(Universität Graz, Austria)
Hardly any distinct feature of urban environments and the society living in such environments is discussed for so long and controversially as the phenomenon of street art and graffiti. For the mainly juvenile supporters of the movement graffiti simply is a nowadays widely accepted possibility for artistically freedom of scope, whereas their opponents are putting graffiti onthe same level with vandalism, violation of property rights and damage producing an impression of blight and gang activity. On the other hand the city of Graz is well known for its cultural heritage which every year attracts a lot of visitors (European Capital of Culture2003); considering this commercially important interrelation the people in charge are forced to do their best in heritage documentation and management. As a matter of fact there is an area of conflict established by the intentions of the persons involved: the graffiti artists, the citizens, the politicians and the tourists. Unfortunately until now there can be stated a lack of research work describing and analyzing the interactions taking place in the surrounding of historical buildings. Therefore the proposed paper discusses the appearance of the graffiti phenomenon in the main touristic zones of Graz by the means of GIS and Spatial Analysis toolboxes. From the methodical point of view, the workflow consists of three different work packages, data description and acquisition, data model building and finally analysis and visualization: The first step is done by conducting preliminary studies allocating(local-context-) knowledge about the characteristics of urban graffiti, the features representing architectural heritage and the tourists routes; the results of this step can be used for the development the underlying GIS-database model (phase 2) holding all project-relevant spatially referenced data (conventional attributes, pictures etc.) which have to be analyzed in step 3 by the toolboxes of the process model. The latter employs pattern analysis and the delineation of hot spots providing a wide range of graffiti related insights: Local patterns of different graffiti types, preferred undergrounds, styles and graphical data (i.e. signs) can be compared and overlaid by touristic and socio-economic data. Finally, the evolution of appearances and appearance patterns can be visualized and mapped.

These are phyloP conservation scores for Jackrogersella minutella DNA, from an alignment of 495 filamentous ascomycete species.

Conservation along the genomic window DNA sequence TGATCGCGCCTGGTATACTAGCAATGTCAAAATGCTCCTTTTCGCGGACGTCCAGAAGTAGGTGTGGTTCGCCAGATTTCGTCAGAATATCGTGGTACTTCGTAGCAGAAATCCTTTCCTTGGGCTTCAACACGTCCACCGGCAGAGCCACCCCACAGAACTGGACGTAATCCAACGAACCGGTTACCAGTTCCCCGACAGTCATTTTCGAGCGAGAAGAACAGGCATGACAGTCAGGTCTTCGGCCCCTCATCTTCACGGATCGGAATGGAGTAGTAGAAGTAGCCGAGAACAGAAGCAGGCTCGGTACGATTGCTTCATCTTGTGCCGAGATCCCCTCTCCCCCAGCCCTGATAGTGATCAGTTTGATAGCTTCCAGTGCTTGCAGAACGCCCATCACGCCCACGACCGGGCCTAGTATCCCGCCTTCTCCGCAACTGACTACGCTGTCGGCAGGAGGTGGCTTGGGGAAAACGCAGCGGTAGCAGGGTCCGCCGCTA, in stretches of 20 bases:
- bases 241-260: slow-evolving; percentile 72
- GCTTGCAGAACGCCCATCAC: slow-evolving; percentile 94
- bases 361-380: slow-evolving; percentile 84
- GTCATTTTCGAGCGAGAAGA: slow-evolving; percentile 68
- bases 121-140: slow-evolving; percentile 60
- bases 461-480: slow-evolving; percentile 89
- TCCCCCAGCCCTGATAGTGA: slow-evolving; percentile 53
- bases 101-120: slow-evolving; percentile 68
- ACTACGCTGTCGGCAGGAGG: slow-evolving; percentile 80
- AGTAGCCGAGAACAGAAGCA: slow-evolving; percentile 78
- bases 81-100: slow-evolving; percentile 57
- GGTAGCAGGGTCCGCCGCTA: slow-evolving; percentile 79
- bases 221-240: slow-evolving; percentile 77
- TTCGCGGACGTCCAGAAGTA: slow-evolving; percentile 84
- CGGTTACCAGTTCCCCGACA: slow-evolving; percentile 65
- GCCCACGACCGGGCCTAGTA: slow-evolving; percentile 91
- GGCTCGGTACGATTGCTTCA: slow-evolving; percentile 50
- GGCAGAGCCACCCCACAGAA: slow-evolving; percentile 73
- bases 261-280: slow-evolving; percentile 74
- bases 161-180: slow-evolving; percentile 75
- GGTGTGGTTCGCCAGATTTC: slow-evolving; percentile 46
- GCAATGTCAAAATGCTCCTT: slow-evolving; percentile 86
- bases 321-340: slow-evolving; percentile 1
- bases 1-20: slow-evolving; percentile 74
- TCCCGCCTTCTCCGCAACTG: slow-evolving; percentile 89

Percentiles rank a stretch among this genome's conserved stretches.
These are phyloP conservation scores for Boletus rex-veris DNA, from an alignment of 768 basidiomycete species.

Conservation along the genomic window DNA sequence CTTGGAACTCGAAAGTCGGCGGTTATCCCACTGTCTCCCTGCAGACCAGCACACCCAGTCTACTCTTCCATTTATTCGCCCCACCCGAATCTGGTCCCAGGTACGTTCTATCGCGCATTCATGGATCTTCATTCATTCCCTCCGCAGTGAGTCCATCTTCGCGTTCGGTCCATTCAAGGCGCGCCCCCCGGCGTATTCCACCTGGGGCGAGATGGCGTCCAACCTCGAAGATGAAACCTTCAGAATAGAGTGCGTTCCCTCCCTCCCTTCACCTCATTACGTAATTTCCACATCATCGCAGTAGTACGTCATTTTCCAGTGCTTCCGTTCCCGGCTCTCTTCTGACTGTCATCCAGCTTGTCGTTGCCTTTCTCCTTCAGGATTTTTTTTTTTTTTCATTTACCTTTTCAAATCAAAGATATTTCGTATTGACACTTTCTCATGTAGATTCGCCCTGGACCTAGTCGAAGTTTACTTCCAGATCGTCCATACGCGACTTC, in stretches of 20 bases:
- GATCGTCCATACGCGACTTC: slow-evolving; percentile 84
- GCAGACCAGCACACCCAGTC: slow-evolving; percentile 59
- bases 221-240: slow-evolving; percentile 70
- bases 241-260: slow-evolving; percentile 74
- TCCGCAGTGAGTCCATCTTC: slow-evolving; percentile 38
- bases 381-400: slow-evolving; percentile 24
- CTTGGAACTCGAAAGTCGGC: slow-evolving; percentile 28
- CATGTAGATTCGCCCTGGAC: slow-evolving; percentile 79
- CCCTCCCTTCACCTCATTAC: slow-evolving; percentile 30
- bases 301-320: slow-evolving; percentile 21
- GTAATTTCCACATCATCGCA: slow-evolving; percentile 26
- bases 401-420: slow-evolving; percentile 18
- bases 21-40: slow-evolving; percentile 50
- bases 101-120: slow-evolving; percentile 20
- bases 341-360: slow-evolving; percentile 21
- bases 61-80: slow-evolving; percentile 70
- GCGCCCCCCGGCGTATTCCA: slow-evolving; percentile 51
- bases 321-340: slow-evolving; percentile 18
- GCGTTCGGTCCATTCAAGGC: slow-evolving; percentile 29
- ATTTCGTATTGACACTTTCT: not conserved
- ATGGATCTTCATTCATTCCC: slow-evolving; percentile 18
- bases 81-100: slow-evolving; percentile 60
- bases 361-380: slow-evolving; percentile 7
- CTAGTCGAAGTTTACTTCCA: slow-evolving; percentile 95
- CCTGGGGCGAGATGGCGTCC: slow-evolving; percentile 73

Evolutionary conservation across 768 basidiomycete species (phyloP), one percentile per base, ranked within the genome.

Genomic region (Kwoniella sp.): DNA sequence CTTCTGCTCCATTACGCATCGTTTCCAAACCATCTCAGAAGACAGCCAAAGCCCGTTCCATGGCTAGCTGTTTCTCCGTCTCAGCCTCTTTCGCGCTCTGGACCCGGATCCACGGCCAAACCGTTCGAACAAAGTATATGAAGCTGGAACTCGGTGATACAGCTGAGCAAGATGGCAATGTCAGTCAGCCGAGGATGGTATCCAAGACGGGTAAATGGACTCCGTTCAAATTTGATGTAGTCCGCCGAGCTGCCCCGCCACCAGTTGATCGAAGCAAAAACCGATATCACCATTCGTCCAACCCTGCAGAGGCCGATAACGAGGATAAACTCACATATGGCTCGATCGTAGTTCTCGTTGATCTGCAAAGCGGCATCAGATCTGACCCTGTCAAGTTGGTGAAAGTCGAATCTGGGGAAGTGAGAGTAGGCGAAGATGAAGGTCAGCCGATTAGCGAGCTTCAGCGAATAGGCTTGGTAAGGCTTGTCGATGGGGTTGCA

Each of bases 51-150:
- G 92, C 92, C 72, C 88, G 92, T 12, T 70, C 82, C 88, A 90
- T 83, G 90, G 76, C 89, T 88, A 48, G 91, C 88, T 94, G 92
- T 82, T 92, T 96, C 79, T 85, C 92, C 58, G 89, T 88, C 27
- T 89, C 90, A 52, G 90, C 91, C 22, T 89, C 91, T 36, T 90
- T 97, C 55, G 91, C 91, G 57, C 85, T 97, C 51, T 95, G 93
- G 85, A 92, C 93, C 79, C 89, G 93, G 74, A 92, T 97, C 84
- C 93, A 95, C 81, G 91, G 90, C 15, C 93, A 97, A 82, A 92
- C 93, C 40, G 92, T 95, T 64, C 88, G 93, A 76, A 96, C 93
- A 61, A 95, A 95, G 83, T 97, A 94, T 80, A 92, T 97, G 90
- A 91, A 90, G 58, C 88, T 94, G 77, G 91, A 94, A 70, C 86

Keywords: Graffiti Cultural Heritage, GIS